ANALYSIS: What’s Become of the Peace Between Israel and Jordan?

Not only has the peace between Jordan and Israel turned cold, it looks to be on the verge of collapse

ANALYSIS: What’s Become of the Peace Between Israel and Jordan?
Nasser Ishtayeh/Flash90

Jordan ‘celebrated’ the 25 anniversary of the peace treaty with Israel by recalling its ambassador to the Jewish State.

The move is highly symbolic for the state of affairs in the relations between Israel and Jordan 25 years after the peace agreement was signed by the late King Hussein and the slain Israeli Prime Minister Yitzchak Rabin in the presence of former US President Bill Clinton.

In Israel, there are those like Ksenia Svetlova of Mitvim, The Israeli Institute for Regional Foreign Policies, who agree with Jordanian anti-Israel activists that the deterioration in the relations between the two countries is solely to blame on the Netanyahu government which allegedly misses every opportunity to increase cooperation with the Hashemite Kingdom.

Svetlova recently visited Jordan and came to the conclusion that Israel doesn’t prioritize cooperation with Jordan in the field of tourism (including medical tourism), water and high-tech.

The Mitvim policy fellow reported that her “Jordanian interlocutors had a hard time understanding why Israel was shaking off the important alliance with all its might”.

“The peace agreement with Jordan, just like the Jordan River tends to dry up over time unless efforts are made to nurture it,” wrote Svetlova in an op-ed for The Jerusalem Post while making clear she was on the Jordanian side about the question who’s really to blame for the very cold peace that has emerged since 1994.

Ariel Kahana, writing for Israel HaYom, strongly disagrees with Svetlova and claims the cold peace has its advantages.

“Israel offers Jordan the strategic backing it needs to deal with the threats it faces; it supports the preservation of Jordan as the Hashemite Kingdom, and it opposes the “Jordan is Palestine” concept,” Kahana wrote.

“Israel further lends Jordan a powerful status on the Temple Mount, sells it natural gas at floor rates and provides it with significant water supply, as well as enables European goods heading to Jordan to pass through the Haifa port and land crossings,” he added.

On the other hand, Jordan keeps the tensions with the Palestinians from boiling over, Kahana claims and added that this true in particular when it comes to the Temple Mount in Jerusalem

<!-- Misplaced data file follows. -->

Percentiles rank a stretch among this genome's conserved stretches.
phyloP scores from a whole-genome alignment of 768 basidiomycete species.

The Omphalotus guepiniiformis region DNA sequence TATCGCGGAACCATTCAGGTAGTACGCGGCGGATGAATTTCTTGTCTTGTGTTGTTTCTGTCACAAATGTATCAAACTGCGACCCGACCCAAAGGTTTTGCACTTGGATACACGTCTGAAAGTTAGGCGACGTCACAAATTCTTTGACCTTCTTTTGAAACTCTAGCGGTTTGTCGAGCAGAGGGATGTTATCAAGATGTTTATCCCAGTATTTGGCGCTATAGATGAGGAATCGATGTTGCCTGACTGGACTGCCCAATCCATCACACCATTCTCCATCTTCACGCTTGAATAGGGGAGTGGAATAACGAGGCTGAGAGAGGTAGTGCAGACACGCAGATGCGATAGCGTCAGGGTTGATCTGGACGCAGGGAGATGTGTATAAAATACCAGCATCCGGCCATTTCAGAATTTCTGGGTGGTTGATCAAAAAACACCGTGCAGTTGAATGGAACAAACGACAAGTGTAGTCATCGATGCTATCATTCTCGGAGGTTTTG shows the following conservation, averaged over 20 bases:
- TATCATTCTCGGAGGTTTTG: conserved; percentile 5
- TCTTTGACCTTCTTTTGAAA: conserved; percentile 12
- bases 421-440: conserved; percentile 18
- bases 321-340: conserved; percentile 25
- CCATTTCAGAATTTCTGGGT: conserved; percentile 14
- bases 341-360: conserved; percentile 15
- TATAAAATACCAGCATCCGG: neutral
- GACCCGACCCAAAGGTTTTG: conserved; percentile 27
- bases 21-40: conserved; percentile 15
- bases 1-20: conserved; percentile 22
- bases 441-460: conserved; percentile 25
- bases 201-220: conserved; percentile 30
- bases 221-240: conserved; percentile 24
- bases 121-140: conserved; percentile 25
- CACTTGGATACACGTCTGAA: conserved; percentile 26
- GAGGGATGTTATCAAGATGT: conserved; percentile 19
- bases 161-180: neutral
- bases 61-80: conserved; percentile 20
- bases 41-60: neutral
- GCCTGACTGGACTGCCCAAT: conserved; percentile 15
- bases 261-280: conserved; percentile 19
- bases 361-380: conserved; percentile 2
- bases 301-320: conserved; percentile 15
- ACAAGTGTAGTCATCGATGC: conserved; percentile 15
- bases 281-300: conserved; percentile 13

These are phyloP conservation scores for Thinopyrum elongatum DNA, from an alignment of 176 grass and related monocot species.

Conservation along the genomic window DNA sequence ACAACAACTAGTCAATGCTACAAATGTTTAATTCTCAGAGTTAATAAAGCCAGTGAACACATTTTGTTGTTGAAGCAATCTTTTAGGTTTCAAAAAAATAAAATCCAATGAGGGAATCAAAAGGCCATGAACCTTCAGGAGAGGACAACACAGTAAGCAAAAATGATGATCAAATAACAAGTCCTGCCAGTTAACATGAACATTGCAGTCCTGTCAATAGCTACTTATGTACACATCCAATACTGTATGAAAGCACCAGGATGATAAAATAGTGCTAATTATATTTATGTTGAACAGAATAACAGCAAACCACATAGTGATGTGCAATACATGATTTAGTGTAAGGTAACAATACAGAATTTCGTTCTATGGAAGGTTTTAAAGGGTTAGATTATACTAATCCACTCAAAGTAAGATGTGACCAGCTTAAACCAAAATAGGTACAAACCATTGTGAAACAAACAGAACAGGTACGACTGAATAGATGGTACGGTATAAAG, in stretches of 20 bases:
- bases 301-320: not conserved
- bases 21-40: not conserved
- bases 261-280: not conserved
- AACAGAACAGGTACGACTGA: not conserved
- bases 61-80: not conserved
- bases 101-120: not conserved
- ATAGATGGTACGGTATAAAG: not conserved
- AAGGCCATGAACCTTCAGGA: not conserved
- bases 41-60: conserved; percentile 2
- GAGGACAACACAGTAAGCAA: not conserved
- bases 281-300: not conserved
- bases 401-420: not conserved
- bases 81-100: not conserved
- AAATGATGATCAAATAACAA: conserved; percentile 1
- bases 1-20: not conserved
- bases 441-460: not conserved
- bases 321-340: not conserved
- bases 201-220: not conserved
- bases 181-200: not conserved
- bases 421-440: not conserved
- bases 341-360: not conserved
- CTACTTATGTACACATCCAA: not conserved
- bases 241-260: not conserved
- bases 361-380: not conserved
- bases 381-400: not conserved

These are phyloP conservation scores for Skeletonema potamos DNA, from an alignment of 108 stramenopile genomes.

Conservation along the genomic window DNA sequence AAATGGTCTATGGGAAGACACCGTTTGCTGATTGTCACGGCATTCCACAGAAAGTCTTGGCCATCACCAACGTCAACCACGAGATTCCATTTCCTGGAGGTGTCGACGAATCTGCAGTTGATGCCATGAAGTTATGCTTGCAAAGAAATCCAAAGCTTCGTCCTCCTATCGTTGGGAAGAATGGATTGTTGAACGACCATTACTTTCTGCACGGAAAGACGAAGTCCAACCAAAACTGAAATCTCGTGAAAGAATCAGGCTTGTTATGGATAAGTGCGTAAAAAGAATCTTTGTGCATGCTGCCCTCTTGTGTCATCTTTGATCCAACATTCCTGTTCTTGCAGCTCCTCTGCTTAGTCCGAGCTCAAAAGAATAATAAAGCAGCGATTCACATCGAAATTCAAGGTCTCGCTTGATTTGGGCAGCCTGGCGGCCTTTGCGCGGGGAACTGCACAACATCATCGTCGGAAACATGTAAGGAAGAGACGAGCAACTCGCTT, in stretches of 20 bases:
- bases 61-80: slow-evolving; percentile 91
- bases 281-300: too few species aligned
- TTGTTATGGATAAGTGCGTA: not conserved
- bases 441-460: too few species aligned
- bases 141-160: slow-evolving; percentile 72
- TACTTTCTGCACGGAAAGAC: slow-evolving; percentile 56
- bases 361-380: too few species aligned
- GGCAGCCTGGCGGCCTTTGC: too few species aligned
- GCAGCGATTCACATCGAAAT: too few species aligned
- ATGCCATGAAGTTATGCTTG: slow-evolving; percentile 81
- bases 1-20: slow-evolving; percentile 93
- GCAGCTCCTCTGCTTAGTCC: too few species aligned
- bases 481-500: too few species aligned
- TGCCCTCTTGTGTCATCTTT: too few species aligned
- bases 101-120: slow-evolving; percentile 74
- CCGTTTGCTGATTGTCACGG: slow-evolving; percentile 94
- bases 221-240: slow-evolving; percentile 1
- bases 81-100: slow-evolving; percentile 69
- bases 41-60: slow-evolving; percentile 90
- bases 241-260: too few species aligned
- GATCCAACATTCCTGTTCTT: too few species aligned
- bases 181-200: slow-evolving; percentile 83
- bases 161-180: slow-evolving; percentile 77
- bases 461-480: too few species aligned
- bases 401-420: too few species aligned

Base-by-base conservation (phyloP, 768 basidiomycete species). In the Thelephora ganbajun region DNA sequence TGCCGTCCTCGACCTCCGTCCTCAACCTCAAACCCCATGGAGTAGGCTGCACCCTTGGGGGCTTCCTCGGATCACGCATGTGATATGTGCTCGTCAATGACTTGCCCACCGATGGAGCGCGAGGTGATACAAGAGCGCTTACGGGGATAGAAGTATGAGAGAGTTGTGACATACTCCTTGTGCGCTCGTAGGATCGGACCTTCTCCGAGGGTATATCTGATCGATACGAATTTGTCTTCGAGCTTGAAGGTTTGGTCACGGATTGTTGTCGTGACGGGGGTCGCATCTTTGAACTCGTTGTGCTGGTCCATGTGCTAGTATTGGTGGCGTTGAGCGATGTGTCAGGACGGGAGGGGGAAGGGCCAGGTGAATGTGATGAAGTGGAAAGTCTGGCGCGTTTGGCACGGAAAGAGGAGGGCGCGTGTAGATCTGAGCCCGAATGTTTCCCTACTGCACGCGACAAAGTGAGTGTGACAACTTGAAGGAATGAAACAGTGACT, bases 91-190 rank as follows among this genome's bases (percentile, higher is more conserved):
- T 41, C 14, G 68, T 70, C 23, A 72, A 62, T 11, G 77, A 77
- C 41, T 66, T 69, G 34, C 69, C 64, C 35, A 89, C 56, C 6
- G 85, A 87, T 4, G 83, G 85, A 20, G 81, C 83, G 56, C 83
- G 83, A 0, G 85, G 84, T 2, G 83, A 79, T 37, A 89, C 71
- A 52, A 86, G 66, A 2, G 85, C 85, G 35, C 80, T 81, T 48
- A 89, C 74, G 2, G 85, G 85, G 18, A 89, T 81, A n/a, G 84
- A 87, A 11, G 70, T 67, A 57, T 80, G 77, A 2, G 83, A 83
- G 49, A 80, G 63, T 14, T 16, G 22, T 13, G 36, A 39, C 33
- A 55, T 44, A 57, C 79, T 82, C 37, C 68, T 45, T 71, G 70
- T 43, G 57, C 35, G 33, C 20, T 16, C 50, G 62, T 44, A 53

Kahana then finally addressed the real root cause of the strained relations between the two countries.

“Why is the climate acerbic? Because every public step King Abdullah takes to signal warming ties with Israel will meet with scathing domestic criticism, to the point of rattling the throne,” according to the Israeli journalist.

The Jordanian King is dealing with increasing opposition to his regime something that has been underreported by both Israeli and international media.

Take for example what happened this week in Jordan where protesters in Ramtha threw shoes (a very humiliating act in Muslim countries) and stones at giant billboards with photos of King Abdullah.

The protests in Ramtha were followed by gun battles between opponents of Abdullah’s regime members of the Bani Hassan tribe, and regime forces in the city of Zarqa, Jordan’s third-largest city.

To divert attention from the many failures of his regime to solve severe economic and social problems Abdullah uses the Palestinian issue to protect his rule over Jordan which is home to a Palestinian majority and roughly 1.5 million Syrian refugees who were taught to hate Israel.

In March this year, the King made clear he sees himself as the patron of Jerusalem which he still seems to regard as a part of Jordan.

“Jerusalem and the future of Palestine are a red line for Jordan. I don’t think I can make it any clearer… As a Hashemite, how could I (possibly) relinquish Jerusalem? That is impossible. It is a red line. (I say) a resounding no to (relinquishing) Jerusalem,” Abdullah said at the time.

Religious Israeli tourists visiting Jordan had already to fear they would be humiliated by Jordanian border police that has a habit of stripping them of religious items such as yarmulkes and other head coverings as well as prayer shawls and religious books.

But now Israelis also have to fear they will be arrested once they enter Jordan.

An Israeli citizen was arrested on Tuesday for “illegally” entering Jordan.

The Jordanians refused to say how the Israeli ‘illegally’ managed to cross the border but Nidal a-Taani, the Chairman of the Foreign Affairs Committee in the Jordanian Parliament, bluntly admitted that the arrested Israeli could be used as a bargaining chip.

A-taani was referring to two Jordanian citizens of Palestinian descent who were arrested by Israeli security forces on suspicion they were involved in serious security offenses.

The arrest of the Israeli coincided with the end of the lease of two parcels of land known in Israel as Naharayim (in the north) and Tzofar in the southern Arava desert which were leased by Israel from Jordan under the 1994 peace agreement.

Jordan last year announced it would not extend the lease of the two parcels of land because of domestic opposition against the peace deal with Israel.

At the same time, Jordan is careful not to end security cooperation with Israel because it fears an influx of Islamists from Syria. For this reason, both Jordan and Israel asked President Donald J. Trump to keep some US Special Forces in southern Syria near the Jordanian border.

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